If Politicians Have Short Attention Spans, Then Why Do Economists (Or Anyone) Ever Think About Long-Term Problems?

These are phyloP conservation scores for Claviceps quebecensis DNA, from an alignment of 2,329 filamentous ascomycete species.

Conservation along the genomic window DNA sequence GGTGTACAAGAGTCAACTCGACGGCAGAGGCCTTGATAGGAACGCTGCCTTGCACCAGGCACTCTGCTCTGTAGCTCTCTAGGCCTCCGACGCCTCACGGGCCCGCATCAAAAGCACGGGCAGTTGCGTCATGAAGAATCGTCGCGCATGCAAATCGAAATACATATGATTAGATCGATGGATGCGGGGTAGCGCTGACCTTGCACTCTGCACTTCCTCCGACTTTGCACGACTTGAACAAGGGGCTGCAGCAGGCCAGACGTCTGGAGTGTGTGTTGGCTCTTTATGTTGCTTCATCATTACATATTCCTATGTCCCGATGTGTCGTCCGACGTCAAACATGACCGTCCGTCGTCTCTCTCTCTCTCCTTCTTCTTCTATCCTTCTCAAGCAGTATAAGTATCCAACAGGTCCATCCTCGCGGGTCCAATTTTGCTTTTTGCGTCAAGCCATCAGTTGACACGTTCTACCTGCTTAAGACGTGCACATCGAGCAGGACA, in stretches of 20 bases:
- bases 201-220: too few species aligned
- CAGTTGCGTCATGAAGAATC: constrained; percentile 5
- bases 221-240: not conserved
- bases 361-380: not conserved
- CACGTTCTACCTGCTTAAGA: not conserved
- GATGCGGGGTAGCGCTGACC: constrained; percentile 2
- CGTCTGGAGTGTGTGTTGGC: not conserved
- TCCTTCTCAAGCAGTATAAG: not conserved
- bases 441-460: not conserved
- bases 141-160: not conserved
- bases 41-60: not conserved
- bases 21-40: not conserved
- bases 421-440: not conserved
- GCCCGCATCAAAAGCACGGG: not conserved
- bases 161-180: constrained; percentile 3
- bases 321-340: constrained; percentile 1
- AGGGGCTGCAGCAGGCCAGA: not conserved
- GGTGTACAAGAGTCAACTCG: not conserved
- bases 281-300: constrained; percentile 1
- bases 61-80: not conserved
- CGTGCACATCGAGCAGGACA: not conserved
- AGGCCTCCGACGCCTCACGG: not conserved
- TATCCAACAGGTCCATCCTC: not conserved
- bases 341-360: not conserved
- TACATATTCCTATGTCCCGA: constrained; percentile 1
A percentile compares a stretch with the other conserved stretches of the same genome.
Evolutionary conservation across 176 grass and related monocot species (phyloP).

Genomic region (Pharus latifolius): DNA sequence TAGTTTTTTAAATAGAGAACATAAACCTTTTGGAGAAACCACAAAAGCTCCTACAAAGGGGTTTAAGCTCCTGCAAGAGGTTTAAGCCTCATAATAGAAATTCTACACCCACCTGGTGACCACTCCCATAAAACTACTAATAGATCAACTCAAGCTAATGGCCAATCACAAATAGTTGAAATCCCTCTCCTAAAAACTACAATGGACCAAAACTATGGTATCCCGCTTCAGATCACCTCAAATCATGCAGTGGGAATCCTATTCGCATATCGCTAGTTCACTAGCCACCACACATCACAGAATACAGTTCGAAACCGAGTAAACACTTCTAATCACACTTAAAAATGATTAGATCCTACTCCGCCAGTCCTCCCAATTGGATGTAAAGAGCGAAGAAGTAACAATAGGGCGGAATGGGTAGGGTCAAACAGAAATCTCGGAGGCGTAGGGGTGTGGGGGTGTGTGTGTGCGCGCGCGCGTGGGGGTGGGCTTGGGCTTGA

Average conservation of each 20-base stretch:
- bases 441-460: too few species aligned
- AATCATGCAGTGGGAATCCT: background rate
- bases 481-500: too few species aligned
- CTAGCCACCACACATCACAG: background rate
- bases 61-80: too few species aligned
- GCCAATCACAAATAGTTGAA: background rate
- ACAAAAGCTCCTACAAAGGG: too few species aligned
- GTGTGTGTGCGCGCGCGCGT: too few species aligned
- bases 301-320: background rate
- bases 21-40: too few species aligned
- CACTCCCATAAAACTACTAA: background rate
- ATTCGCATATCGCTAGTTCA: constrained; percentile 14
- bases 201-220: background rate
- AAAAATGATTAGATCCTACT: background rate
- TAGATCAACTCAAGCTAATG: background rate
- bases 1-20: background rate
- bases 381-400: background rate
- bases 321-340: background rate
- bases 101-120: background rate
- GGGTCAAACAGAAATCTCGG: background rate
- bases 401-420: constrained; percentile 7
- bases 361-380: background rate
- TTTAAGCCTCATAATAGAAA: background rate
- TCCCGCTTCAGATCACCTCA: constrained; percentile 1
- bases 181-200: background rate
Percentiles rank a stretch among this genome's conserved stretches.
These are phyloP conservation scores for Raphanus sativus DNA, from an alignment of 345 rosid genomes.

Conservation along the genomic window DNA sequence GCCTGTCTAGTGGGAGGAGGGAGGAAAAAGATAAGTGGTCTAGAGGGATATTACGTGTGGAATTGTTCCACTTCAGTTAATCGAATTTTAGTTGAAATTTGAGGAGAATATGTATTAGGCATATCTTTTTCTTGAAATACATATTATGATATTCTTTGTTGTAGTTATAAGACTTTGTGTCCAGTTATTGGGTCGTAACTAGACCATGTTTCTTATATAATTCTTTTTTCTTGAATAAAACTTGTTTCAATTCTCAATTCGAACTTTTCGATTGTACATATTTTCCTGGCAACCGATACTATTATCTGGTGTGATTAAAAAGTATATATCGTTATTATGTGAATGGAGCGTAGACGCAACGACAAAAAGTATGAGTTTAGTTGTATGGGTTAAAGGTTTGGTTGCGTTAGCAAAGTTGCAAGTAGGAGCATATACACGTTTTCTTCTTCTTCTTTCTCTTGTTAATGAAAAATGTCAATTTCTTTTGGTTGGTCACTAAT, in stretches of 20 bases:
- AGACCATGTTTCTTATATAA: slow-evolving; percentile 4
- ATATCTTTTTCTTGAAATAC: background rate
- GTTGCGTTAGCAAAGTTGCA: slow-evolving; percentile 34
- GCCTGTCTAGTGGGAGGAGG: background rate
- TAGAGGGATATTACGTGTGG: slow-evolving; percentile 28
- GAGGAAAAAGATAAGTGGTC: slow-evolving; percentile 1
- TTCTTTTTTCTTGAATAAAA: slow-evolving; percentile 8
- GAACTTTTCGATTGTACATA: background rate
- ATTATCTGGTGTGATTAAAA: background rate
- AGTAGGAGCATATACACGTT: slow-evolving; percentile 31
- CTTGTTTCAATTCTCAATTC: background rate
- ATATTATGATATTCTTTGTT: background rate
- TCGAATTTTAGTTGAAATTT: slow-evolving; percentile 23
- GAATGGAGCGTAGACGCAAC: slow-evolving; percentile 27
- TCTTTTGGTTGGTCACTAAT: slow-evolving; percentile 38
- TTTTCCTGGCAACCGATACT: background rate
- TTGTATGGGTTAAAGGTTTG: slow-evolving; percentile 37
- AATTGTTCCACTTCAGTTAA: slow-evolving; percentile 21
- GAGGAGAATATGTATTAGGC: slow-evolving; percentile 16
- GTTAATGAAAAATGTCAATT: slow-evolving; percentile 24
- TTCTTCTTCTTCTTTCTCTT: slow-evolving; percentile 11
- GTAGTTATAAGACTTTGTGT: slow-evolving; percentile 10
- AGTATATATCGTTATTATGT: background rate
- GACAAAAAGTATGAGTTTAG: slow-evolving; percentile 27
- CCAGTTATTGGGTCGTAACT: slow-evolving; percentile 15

-- Posted by Neil H. Buchanan One of the most widely accepted, and most universally deplored, aspects of modern representative democracy is that politicians are almost necessarily myopic. U.S. Representatives serve two-year terms, so that they are never more than a year or so away from their next possible primary challenge. Presidents are often accused of spending their first four years trying to achieve short-term policy victories that will matter immediately, because wise policies that take decades to pay off will only help someone else get re-elected. Even U.S. Senators, who win six-year terms, now find themselves in the "money primary" as soon as the last election is over, thus thinking at all times only about what can make supporters happy as soon as possible. This conventional wisdom, in turn, has led to the creation of systems of governance that are deliberately insulated from short-term political winds. The most important of these is the Federal Reserve, which